There is a wide range of research and clinical trials taking place around the world, trying to find and improve treatments for MS.
It is difficult to scientifically compare people’s experiences of MS. Extensive placebo-controlled clinical trials are required to research disease patterns and the effectiveness of new treatments.
What is a clinical trial?
Clinical trials are research studies that test the effects of “health interventions” on people. Such health interventions are most commonly new drugs or treatments. However, clinical trials may also examine the effects of other health interventions such as diagnostic methods, surgeries or procedures, technological devices and educational methods.
Clinical trials usually begin once pre-clinical laboratory studies have shown promising results. These initial studies typically involve human cells or animals.
Clinical trials are the most reliable way of showing whether a new intervention is safe, effective or better than what is already available.
What are the clinical trial phases?
If the pre-clinical laboratory based studies have shown promising results, the health intervention may go to trial stage. The trials themselves have to progress through a set sequence of four “phases” to ensure the data collected is reliable and all those taking part are protected. Phase I must be successfully completed prior to moving on to Phase II, and so on for all remaining phases. Testing can be stopped at any time in any phase to ensure the safety of participants.
The trials at each phase have a different purpose and help scientists answer different questions:
In Phase I trials, researchers test an experimental drug or treatment in a small group of people (20-80) for the first time. They aim to evaluate its safety, determine a safe dosage range, and identify side effects.
In Phase II trials, the experimental study drug or treatment is given to a larger group of people (100-300) to see if it is effective and to further evaluate its safety.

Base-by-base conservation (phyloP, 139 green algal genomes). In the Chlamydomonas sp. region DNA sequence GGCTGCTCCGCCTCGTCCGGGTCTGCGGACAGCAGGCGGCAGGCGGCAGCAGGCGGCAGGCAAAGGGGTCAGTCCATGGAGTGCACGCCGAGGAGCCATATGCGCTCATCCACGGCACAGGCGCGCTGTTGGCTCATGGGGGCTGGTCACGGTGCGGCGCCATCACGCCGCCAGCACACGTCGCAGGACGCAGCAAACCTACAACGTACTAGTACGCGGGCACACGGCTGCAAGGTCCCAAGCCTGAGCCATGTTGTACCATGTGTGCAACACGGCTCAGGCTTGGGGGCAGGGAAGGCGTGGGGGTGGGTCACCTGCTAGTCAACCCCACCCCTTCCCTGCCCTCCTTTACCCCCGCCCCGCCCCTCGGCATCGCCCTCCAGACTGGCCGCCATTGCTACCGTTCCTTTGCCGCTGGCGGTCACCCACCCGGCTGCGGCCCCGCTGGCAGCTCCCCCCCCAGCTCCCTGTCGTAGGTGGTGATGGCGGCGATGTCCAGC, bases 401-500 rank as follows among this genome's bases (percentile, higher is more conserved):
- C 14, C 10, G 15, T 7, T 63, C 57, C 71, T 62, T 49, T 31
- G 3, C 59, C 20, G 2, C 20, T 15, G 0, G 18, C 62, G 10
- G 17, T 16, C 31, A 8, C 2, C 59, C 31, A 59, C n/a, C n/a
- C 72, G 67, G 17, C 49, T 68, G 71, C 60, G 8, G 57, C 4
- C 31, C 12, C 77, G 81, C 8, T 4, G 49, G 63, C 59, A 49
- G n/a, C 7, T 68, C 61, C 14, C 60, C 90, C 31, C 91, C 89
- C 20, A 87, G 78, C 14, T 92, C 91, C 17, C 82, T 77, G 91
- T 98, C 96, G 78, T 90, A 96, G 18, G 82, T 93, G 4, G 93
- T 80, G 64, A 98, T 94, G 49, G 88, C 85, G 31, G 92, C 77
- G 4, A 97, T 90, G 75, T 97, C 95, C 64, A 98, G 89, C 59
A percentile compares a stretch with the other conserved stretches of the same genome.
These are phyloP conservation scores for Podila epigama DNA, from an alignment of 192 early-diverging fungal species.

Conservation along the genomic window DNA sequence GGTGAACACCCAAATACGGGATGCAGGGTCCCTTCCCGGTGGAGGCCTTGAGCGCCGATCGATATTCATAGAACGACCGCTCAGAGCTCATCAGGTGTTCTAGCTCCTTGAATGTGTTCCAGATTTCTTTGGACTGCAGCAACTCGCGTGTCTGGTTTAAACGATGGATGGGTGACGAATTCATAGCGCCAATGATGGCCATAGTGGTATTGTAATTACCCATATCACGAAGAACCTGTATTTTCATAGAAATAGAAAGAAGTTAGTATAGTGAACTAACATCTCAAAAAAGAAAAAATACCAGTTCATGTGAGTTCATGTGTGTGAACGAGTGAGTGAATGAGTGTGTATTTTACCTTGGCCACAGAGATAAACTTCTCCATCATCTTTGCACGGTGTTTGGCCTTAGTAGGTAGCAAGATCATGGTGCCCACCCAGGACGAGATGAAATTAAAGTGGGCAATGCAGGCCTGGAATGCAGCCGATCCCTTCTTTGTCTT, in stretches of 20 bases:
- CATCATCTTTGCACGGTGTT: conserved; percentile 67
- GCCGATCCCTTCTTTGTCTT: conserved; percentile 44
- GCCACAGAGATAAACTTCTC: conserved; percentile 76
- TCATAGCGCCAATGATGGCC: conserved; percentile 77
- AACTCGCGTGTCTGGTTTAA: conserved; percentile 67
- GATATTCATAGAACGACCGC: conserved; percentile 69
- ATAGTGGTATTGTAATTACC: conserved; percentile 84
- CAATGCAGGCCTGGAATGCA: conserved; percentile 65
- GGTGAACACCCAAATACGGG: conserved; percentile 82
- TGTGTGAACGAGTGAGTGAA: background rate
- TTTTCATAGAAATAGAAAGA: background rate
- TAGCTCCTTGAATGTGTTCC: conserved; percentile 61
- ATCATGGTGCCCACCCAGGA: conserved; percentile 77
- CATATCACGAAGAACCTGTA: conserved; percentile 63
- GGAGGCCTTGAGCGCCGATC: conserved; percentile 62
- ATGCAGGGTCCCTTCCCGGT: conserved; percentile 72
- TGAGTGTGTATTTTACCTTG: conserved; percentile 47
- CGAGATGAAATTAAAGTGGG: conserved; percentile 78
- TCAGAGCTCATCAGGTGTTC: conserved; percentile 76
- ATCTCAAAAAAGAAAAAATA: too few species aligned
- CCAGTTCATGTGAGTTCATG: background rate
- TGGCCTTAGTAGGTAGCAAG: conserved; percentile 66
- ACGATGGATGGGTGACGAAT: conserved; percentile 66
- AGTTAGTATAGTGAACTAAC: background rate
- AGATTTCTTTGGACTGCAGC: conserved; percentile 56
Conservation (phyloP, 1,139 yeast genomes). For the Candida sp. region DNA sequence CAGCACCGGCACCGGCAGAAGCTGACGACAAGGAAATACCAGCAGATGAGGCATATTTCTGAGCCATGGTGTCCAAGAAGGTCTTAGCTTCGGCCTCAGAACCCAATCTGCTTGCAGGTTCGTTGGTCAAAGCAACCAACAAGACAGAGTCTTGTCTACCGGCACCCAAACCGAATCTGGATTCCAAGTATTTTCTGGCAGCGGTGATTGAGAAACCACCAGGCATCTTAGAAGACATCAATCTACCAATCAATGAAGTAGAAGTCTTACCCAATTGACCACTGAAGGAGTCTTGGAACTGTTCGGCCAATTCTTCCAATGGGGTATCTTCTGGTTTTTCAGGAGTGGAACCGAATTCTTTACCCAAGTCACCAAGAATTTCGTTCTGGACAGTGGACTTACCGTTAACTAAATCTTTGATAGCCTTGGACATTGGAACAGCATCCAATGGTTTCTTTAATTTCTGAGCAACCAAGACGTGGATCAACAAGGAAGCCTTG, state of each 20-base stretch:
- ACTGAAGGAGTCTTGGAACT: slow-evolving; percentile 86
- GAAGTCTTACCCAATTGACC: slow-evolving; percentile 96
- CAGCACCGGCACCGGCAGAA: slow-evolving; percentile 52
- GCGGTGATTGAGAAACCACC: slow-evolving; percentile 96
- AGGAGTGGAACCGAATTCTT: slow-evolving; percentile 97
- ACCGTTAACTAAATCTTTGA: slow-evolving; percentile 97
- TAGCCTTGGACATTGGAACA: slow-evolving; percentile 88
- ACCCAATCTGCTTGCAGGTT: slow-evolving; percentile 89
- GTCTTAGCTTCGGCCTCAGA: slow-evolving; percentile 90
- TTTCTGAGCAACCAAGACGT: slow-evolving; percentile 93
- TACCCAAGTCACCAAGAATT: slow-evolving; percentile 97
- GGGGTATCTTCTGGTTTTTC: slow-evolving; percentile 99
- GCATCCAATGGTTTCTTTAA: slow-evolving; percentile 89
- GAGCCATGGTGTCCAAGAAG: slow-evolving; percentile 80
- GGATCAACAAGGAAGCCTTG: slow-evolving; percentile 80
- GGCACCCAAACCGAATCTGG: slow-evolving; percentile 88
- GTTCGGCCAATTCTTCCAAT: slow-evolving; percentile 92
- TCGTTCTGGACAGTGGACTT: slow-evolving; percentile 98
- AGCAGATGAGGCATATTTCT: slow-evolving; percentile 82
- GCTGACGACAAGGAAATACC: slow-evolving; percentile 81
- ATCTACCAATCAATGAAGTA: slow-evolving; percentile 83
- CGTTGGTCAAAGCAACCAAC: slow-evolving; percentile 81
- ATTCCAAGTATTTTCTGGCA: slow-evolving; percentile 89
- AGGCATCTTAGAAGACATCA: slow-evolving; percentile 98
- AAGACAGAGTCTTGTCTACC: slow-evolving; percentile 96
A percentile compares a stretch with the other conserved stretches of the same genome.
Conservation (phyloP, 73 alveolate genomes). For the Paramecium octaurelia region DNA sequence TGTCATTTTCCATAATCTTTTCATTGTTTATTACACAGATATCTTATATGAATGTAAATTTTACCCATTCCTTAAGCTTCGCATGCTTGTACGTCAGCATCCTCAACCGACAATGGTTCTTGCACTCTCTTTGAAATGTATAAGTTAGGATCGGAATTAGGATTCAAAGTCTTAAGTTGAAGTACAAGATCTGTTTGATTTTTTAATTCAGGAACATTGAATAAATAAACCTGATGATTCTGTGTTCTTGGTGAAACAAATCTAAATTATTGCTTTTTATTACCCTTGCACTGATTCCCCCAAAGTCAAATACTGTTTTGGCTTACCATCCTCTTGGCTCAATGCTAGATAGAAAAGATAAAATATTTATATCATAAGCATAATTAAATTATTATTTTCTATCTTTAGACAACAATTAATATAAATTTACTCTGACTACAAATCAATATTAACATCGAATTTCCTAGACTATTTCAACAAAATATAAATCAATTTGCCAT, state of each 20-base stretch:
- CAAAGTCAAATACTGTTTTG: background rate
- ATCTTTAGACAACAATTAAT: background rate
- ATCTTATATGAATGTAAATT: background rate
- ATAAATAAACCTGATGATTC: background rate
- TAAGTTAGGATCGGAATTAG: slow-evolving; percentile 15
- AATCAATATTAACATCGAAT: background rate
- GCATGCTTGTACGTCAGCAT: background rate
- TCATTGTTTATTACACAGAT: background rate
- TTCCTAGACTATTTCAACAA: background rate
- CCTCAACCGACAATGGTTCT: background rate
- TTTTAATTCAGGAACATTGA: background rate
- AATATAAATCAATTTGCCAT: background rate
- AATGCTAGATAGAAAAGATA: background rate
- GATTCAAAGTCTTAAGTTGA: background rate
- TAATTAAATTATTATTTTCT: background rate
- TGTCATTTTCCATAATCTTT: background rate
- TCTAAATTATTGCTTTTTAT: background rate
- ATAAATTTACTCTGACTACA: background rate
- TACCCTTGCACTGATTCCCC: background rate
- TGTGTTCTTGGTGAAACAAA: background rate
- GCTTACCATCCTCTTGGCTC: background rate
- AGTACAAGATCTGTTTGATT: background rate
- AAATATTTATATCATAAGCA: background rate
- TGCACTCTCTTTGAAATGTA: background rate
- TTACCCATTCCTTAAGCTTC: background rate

In Phase III trials, the experimental study drug or treatment is given to large groups of people (1,000-3,000) to confirm its effectiveness, monitor side effects, compare it to commonly used treatments, and collect information that will allow the experimental drug or treatment to be used safely.
In Phase IV trials, post marketing studies delineate additional information including the drug’s risks, benefits and optimal use.
What future treatments are in development?
Researchers are working hard to find new and better treatments for people with MS. There are currently three oral drugs for relapsing-remitting MS available. These are fingolimod, teriflunomide and dimethyl fumarate. Several more oral therapies are undergoing phase II and III clinical trials.
Stem cell therapies are another area of research in treatments for MS. There are currently several trials investigating the potential of various types of stem cells for different forms of MS. They include mesenchymal stem cell (MSCs), haematopoietic stem cells (HSCs) and neural stem cells (NSCs).
MSCs are currently being trialled for MS. It is thought they may have a positive effect through ‘immunomodulation’ and might also get the nervous system’s own repair mechanisms to repair damaged myelin.
Neural stem cells are responsible for repairing myelin in the brain and are expected to be trialled for MS soon.
HSCs are already used to treat leukaemia, lymphoma and several inherited blood disorders. HSCs are being trialled in highly active forms of MS, where it is thought they may help prevent damage to myelin by altering how the immune system functions.
The Progressive MS Alliance, formed in 2013, is looking specifically at researching and developing more treatment options for people with the progressive forms of MS.